Sense and Sensibility and Sea Monsters by Jane Austen and Ben Winters is another mash-up of classic fiction and fantasy. The basic story is the same as the Marianne and Elinor deal with abject poverty, searching for love and affection, and relatives who are less than pleasant, while at the same time navigating their sisterly relationship. The twist is that sea monsters have taken control of the water and attack humans daring to cross the sea or live below it in Sub-Station Beta.
"Colonel Brandon, the friend of Sir John, suffered from a cruel affliction, the likes of which the Dashwood sisters had heard of, but never seen firsthand. He bore a set of long, squishy tentacles protruding grotesquely from his face, writhing this way and that, like hideous living facial hair of slime green." (Page 37)
Readers will either enjoy reading a mash-up of Jane Austen's work with its fantastical and historically inaccurate elements (i.e. the existence of wet suits, submarines, and underwater domes where people live and work) or they will throw the book aside as ridiculous. The trouble with these genre benders is that they often polarize readers in one camp or another. Unlike Seth Grahame-Smith's Pride and Prejudice and Zombies, which merely inserts new sentences to achieve the goal of making the Bennets zombie slayers, Winters creates a story nearly all his own, but using Austen's Dashwood sisters.
"'It is impossible that she did not know,' Sir John answered, 'For a sister to a sea witch is certain to be a sea witch herself.' . . . 'As I said, the witches take the physical form of human women,' explained Sir John. 'There is nothing they can do about their personalities.'" (Page 320)
By remaking Austen's world and threatening the characters in it with deranged sea monsters, Winters takes a number of liberties with the text, although he does maintain Austen's style for the most part. However, unlike Grahame-Smith's mash-up where readers discover how the Bennets became skillful zombie slayers, the mysterious Sub-Station Beta and its "experiments" are not revealed or even hinted at for most of the book. This flaw can make it difficult for readers to continue reading this adventure because so much is unknown and the readers are scrambling in the dark as characters run from monsters, play games, chat while being attacked by monsters, bring up mysterious smoking mountains and five-pointed stars, and generally seem to shrug off the danger.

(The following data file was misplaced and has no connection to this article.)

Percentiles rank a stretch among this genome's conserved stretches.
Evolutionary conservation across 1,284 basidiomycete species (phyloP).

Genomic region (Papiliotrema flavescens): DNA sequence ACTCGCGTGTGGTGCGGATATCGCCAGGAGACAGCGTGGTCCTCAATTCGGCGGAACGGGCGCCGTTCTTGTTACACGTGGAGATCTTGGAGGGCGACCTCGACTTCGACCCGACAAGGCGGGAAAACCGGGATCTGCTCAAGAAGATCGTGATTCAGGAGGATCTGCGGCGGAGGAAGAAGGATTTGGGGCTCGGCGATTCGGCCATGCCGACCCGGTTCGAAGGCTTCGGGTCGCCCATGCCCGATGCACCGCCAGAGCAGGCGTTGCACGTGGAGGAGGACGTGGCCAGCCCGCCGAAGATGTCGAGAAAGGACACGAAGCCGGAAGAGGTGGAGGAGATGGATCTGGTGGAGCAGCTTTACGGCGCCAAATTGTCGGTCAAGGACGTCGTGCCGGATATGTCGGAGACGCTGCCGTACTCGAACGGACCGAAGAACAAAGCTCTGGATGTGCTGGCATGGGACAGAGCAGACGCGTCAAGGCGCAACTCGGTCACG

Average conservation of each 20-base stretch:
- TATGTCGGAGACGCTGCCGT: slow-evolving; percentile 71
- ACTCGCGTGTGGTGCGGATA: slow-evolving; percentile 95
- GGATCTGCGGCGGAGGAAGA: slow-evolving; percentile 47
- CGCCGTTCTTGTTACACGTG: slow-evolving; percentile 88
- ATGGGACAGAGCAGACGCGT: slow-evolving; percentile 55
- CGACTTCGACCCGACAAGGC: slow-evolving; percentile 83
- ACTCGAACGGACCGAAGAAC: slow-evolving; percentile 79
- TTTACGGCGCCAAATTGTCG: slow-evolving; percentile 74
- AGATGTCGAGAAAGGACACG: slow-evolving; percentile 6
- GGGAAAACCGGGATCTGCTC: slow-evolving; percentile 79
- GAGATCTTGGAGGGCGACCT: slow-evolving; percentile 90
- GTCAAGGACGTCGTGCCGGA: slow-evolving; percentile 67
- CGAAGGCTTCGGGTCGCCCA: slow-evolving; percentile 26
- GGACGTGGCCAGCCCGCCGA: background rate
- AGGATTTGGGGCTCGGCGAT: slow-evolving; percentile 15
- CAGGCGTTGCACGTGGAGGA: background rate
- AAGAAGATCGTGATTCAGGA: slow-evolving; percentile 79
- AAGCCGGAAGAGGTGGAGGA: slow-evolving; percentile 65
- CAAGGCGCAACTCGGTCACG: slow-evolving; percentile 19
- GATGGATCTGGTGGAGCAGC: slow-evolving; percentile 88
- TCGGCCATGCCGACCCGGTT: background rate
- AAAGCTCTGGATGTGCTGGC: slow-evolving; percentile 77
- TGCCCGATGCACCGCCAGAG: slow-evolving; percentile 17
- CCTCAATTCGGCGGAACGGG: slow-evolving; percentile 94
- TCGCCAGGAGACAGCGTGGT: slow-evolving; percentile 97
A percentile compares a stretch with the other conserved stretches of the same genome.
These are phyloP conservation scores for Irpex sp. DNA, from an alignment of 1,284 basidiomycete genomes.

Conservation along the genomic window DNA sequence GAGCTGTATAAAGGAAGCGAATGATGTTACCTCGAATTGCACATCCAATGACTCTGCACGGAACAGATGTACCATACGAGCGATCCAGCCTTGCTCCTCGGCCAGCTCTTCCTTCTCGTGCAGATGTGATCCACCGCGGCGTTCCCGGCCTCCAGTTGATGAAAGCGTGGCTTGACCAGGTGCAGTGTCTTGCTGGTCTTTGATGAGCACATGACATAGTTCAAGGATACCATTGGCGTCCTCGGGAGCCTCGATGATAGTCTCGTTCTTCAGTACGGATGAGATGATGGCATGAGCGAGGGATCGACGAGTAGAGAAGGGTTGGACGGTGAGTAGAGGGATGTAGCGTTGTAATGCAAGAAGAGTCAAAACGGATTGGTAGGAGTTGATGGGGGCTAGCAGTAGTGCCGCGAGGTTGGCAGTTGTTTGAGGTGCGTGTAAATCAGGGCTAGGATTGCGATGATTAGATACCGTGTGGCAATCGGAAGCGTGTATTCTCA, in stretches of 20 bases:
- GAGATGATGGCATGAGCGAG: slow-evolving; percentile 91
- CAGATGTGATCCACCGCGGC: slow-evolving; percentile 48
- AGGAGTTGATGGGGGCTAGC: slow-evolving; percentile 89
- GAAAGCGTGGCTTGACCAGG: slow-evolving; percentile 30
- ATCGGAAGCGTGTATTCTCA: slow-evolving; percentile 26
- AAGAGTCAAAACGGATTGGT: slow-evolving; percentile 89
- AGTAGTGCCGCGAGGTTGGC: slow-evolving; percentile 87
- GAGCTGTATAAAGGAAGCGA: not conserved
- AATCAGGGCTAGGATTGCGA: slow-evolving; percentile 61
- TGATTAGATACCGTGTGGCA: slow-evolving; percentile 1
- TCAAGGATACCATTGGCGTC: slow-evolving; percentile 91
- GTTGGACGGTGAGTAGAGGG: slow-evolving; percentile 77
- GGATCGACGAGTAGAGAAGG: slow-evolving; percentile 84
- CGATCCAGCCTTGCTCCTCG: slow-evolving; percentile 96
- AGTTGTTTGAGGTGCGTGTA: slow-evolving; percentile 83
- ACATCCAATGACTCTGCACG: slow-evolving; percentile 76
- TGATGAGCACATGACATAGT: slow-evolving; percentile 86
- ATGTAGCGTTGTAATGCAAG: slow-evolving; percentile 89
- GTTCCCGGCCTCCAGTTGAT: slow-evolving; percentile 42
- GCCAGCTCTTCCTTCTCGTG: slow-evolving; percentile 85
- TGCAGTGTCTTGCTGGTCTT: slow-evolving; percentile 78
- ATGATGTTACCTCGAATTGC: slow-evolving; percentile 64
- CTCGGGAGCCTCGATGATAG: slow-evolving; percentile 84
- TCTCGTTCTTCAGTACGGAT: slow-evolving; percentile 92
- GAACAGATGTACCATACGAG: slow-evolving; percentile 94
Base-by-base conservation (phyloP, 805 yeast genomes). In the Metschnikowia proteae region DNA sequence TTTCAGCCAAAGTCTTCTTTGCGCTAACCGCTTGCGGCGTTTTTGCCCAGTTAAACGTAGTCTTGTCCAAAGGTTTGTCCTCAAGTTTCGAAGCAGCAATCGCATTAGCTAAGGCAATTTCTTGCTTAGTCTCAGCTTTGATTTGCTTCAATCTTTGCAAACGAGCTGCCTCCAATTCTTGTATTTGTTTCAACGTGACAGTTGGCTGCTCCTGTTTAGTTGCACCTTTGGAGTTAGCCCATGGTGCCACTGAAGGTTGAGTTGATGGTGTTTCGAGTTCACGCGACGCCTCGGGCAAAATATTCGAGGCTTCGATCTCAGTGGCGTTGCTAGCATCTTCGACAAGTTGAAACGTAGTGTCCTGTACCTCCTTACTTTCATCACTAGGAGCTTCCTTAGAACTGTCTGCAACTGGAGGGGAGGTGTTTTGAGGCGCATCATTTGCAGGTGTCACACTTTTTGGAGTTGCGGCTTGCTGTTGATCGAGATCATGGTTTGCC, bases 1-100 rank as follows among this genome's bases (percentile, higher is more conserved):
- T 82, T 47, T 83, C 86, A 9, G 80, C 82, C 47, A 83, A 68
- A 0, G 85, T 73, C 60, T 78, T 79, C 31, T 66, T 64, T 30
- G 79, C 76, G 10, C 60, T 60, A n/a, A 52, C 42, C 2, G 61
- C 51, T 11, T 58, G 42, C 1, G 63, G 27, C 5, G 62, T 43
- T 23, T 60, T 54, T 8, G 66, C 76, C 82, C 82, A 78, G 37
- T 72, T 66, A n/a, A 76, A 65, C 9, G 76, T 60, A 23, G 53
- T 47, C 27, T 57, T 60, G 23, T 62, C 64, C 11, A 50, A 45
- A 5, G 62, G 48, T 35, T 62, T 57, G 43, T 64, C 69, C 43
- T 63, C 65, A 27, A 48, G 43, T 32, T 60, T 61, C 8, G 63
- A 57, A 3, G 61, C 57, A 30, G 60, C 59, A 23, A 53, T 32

Overall, Sense and Sensibility and Sea Monsters resembles the dangers of other sea-faring novels -- even 20,000 Leagues Under the Sea -- and mixes it with ramped up social commentary a la Jane Austen. The latter half of the novel is the most action packed and is almost hurried along. But by the end, readers get swept up in adventure, myth, and outrageous challenges and have nothing to do but enjoy the ride.
To Enter to win 1 copy of Pride and Prejudice and Zombies by Jane Austen and Seth Grahame-Smith and 1 copy of Sense and Sensibility and Sea Monsters by Jane Austen and Ben Winters: (This giveaway is global)
1. Leave a comment on this post about what Austen novel mash-up you want to see next.
2. Leave a comment on my review of Pride & Prejudice and Zombies.
3. Blog, Tweet, Facebook, etc. and leave a comment with a link on this post.
Deadline is Feb. 19, 2010, at 11:59 PM EST
Ben Allen H. Winters is a writer who lives in Brooklyn with all the other writers.
FTC Disclosure: I received a free copy of Sense and Sensibility and Sea Monsters from the FSB Associates and the publisher for review. Clicking on title links or images will bring you to my Amazon Affiliate page; No purchase necessary.
This is my 3rd book for the 2010 Jane Austen Challenge.
This is my 10th book for the 2010 New Authors Reading Challenge.